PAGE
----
It’s the story of pressure for me. A very big name – the head of a luxury design house – quit this week. He’s not been in the job for that long. He was the kind of wunderkind for the whole industry.
What has happened? These people are being driven into the ground at both ends of the spectrum. Is that a sustainable system? You’ve got people who are paid a fortune and head of a luxury house who are in a terrible state and you’ve got workers in the supply chain dying. No one is having a good time.
You’re pumping 80 billion new garments a year into the world. Designers can’t sell anything now, because there’s no story attached to their product.
[TURNS TO WILLIAM] Except for your makers, because they have a unique story. You’re the flipside…
Within the local traditions what we see is that without somebody holding the very top part of the pyramid in terms of quality and story and cultural integrity– that the local tradition… the quality drops. The prices go further and further down. So even on a very local level, just someone holding that space and it being a part of the local dialogue…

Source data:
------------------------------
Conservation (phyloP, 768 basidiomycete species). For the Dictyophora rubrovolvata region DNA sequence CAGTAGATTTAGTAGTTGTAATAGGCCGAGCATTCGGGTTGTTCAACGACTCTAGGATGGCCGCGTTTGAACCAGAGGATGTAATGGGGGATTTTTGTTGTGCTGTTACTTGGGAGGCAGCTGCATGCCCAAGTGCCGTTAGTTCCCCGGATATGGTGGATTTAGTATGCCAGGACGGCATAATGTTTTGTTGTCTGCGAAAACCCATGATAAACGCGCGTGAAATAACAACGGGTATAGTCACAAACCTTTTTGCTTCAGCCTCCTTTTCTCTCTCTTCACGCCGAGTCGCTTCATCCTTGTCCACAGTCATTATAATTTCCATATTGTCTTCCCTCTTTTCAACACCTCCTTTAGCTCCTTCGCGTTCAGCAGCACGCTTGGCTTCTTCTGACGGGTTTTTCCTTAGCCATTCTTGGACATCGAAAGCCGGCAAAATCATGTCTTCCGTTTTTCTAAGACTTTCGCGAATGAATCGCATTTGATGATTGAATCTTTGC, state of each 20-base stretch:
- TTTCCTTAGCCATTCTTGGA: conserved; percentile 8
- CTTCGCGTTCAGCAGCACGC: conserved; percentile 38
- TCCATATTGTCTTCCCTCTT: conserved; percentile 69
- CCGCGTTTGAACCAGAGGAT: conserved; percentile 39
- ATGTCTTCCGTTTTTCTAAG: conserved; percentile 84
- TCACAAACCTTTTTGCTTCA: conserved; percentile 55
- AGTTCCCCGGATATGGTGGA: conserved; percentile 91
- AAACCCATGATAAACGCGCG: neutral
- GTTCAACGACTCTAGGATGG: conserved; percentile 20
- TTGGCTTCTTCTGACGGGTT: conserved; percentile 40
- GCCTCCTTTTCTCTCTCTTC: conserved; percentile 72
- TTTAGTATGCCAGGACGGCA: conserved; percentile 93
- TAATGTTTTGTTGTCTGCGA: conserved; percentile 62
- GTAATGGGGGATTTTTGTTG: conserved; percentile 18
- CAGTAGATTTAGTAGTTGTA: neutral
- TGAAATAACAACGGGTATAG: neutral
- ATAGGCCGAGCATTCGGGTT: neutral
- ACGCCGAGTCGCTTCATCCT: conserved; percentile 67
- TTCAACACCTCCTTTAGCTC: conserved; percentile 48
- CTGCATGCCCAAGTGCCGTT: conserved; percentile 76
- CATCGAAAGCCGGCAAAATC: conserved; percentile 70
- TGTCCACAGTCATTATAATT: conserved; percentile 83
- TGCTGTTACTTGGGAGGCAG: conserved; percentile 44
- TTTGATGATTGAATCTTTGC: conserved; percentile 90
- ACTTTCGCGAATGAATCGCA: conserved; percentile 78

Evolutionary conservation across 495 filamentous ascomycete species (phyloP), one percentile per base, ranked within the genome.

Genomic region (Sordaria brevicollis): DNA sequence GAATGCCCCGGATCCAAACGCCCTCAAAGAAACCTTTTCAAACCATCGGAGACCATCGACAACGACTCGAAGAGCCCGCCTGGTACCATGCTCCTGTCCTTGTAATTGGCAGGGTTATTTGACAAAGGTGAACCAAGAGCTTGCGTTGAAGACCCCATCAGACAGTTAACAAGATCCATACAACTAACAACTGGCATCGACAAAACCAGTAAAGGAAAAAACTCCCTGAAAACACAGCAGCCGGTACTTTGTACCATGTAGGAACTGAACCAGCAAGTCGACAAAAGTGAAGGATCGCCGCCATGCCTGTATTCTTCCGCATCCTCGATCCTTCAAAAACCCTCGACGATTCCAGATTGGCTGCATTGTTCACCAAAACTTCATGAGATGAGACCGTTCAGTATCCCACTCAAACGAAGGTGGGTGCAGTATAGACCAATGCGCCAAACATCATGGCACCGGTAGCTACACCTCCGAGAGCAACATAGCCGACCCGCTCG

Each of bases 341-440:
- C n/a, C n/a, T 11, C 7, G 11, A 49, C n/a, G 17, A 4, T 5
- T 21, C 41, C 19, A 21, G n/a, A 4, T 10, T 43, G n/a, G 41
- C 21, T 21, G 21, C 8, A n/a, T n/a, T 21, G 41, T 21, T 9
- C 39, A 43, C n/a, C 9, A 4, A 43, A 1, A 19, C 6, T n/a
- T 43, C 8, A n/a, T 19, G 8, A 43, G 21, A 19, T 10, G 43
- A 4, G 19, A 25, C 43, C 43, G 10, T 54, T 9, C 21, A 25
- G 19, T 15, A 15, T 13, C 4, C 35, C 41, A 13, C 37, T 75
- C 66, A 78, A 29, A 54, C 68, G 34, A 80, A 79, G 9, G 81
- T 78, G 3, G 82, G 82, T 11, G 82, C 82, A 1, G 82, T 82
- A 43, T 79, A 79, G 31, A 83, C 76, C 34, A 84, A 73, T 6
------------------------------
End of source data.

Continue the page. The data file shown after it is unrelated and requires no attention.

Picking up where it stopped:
Can you unwrap that a bit? What do you mean by “holding that space”? Like what? Opening a cooperative?
Textiles have been referred to as the “skin of tradition” in Indonesia because of their role in embodying exchange relationships. Embodying status and position.
The dead wear textiles to identify them to their ancestors and, through the ancestral relationship, you’re connected to the land.
The pressures in the system, which are the same pressures that you were talking about – the pressures of globalization and commoditization – all look to flatten that whole system. It looks to take all the creativity and individualism out of it and just homogenize it.